Ardhendu Bhushan Bardhan
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The Times of India Jan 03 2016
Steered Party During 1990s' Turbulence
Veteran Communist Party of India mem ber Ardhendu Bhush an Bardhan, who steered the party during the turbulent period of coalition politics at national level in the 1990s, died in New Delhi on Saturday after prolonged illness.
Bardhan (92) was a blunt man with a razor sharp memory, a first class raconteur, an oral historian, a communist to boot and a boon to journalists who would land in his small room in Ajoy Bhavan to know about the machination-filled days of Indo-US nuclear dea n 2007-08. He was the sole win dow to what happened in a short marriage between Left and Congress. One of the most detailed and colourful descrip ion he gave was his encounter with Sonia Gandhi when she called him and Harkishan Singh Surjeet after the 2004 verdict for possible support.
Last year Bardhan sat down to reminisce about his ife with TOI and a question asked was about his illness Bardhan talked of an incident, many decades old. In the late 1940s, Bardhan along with 80 of his comrades went on hunger strike in Nagpur jail.This was the time when CPI was banned due to, what Bardhan called, Left adventurism.On 45th day , Bardhan had a virulent attack of diahorrea.During the course of the hunger strike, Bardhan and his comrades were being forced fed through nose. Dr Abraham, brother of actor David, was the jail superintendent.Abraham told then home minister DP Mishra about Bardhan's illness. But as Mishra dithered on signing his release papers, Abraham threatened he would resign and go to the press. Bardhan was saved.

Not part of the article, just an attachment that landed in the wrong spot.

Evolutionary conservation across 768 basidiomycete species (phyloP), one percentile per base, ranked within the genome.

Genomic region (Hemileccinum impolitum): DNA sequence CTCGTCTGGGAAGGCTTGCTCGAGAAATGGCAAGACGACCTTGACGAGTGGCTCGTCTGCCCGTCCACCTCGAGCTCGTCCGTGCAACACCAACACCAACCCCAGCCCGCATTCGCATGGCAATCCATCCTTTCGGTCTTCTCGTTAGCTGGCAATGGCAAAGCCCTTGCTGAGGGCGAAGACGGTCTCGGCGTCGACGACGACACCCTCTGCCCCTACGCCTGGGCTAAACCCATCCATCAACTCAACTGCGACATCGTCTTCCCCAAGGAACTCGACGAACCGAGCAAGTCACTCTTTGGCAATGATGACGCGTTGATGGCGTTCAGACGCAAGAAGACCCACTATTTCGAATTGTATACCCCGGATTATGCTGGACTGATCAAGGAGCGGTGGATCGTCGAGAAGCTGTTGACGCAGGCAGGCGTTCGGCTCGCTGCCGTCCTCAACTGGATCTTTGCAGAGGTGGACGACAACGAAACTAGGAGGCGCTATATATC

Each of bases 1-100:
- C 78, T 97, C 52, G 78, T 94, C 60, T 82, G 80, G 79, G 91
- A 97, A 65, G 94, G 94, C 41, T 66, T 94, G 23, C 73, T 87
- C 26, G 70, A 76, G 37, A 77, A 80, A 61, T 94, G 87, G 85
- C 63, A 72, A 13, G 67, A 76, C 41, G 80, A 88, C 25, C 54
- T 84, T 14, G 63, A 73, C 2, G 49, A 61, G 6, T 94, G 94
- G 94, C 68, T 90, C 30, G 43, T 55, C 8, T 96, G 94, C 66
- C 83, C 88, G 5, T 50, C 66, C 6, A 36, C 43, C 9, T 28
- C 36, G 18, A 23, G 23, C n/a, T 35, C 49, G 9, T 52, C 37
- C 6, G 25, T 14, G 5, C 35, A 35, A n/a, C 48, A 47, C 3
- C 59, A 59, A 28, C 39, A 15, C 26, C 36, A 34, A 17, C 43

In a way , hunger incident turned him into a full-time trade unionist. Out on bail, he landed in Calcutta and SG Sar desai took him under his wings. Under an assumed name of Raghuraj Singh Thakur he was asked to work among Hindi-speaking workers in Kidderpore area. A Sylhet-born Bengali, Bardhan had moved at the age of five to Nagpur where his father worked in the accountant general's office.
For almost two years he worked in Calcutta before Jyoti Basu asked him to return to Nagpur. It was at Basu's advice that he surrendered at the end of December 1951. In 1957, the party asked Bardhan to contest for the assembly election from Nagpur, which he won. By 1960s he had become a prominent trade unionist and chose to stay with CPI at the time of division in 1964. He hit the big league of national politics in the 1990s after moving to Delhi and taking over as general secretary in 1996.